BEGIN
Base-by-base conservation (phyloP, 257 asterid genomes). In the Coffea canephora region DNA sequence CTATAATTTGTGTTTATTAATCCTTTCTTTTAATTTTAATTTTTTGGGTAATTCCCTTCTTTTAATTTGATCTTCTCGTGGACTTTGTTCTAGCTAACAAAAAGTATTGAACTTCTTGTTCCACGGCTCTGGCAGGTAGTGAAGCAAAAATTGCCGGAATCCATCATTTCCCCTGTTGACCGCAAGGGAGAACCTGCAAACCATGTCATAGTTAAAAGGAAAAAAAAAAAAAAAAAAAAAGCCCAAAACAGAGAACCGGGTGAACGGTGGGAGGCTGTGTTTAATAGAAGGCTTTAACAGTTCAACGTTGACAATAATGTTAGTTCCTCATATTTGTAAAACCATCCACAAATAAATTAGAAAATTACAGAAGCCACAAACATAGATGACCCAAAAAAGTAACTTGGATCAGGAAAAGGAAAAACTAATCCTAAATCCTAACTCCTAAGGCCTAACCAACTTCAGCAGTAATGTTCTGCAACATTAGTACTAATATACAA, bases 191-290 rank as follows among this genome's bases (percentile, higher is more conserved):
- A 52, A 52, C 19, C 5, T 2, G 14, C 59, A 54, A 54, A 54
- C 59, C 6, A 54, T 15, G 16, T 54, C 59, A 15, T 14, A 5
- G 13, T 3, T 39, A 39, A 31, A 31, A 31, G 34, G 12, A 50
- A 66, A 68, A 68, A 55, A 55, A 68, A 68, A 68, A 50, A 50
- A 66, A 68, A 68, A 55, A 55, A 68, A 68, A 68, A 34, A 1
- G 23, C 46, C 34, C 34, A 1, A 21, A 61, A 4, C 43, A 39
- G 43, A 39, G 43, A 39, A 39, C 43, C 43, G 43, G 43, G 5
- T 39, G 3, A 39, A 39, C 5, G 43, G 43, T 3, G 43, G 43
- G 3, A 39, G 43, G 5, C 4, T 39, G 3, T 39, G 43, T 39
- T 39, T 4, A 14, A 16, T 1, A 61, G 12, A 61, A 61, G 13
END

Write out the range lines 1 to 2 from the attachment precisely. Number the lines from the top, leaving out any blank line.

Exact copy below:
Base-by-base conservation (phyloP, 257 asterid genomes). In the Coffea canephora region DNA sequence CTATAATTTGTGTTTATTAATCCTTTCTTTTAATTTTAATTTTTTGGGTAATTCCCTTCTTTTAATTTGATCTTCTCGTGGACTTTGTTCTAGCTAACAAAAAGTATTGAACTTCTTGTTCCACGGCTCTGGCAGGTAGTGAAGCAAAAATTGCCGGAATCCATCATTTCCCCTGTTGACCGCAAGGGAGAACCTGCAAACCATGTCATAGTTAAAAGGAAAAAAAAAAAAAAAAAAAAAGCCCAAAACAGAGAACCGGGTGAACGGTGGGAGGCTGTGTTTAATAGAAGGCTTTAACAGTTCAACGTTGACAATAATGTTAGTTCCTCATATTTGTAAAACCATCCACAAATAAATTAGAAAATTACAGAAGCCACAAACATAGATGACCCAAAAAAGTAACTTGGATCAGGAAAAGGAAAAACTAATCCTAAATCCTAACTCCTAAGGCCTAACCAACTTCAGCAGTAATGTTCTGCAACATTAGTACTAATATACAA, bases 191-290 rank as follows among this genome's bases (percentile, higher is more conserved):
- A 52, A 52, C 19, C 5, T 2, G 14, C 59, A 54, A 54, A 54